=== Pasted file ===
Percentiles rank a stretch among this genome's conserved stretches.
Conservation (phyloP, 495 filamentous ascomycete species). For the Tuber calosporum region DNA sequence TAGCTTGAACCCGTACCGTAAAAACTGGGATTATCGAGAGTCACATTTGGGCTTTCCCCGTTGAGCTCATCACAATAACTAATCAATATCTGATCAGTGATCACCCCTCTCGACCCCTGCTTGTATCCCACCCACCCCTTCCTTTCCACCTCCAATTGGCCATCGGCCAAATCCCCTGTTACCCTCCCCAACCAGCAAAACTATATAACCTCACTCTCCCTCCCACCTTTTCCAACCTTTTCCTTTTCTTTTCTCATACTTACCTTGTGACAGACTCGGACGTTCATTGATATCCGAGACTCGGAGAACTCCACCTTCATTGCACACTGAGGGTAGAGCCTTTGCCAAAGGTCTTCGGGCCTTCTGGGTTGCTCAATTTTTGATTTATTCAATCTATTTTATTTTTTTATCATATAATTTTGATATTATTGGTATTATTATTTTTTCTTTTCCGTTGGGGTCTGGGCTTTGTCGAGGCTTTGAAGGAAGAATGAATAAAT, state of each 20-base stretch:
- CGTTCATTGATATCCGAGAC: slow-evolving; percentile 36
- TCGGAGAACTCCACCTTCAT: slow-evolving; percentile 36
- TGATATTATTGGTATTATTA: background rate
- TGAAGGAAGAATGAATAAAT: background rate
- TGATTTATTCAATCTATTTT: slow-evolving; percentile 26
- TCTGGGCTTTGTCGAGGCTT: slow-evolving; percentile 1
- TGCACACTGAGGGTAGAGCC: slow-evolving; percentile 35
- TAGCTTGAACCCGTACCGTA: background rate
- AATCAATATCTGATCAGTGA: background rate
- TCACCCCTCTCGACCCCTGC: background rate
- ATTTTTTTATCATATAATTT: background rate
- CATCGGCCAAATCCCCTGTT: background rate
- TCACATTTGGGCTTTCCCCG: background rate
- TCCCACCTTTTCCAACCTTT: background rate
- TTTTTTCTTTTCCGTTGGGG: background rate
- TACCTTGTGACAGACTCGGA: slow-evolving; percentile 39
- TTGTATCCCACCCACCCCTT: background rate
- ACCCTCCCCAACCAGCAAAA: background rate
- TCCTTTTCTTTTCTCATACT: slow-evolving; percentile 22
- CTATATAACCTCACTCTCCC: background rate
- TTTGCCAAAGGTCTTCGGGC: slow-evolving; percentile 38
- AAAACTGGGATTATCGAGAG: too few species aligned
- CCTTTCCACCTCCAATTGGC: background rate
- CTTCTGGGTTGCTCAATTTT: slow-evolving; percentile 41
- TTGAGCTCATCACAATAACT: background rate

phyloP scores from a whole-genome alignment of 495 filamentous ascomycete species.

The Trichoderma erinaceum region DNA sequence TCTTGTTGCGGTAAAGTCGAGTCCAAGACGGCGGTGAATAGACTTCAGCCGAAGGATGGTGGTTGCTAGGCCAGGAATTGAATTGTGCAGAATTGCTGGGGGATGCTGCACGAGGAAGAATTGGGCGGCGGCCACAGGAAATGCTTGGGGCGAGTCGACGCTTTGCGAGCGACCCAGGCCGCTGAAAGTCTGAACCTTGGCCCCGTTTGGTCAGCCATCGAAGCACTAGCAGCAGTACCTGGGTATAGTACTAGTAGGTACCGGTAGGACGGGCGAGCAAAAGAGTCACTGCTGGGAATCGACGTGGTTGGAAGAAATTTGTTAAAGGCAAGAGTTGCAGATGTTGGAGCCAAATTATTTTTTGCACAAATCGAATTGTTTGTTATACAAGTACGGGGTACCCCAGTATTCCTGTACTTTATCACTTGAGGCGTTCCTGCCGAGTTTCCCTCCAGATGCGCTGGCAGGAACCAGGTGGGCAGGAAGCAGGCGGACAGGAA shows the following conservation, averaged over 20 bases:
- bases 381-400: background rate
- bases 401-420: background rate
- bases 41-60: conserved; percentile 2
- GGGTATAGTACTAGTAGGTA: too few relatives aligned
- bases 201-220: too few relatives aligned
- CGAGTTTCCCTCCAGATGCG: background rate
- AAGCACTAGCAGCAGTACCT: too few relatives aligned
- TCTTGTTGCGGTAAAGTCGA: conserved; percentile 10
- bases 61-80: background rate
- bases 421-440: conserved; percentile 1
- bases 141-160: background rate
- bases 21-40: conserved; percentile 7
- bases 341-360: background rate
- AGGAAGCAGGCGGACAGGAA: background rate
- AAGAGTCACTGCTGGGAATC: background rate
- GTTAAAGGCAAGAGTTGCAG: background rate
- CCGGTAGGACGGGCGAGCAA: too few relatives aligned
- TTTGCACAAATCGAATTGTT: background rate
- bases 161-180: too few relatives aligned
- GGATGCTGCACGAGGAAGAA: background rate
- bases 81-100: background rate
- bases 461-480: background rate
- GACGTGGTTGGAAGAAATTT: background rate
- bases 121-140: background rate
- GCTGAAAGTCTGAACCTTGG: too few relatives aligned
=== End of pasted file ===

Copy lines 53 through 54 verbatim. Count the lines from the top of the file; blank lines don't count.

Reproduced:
- bases 121-140: background rate
- GCTGAAAGTCTGAACCTTGG: too few relatives aligned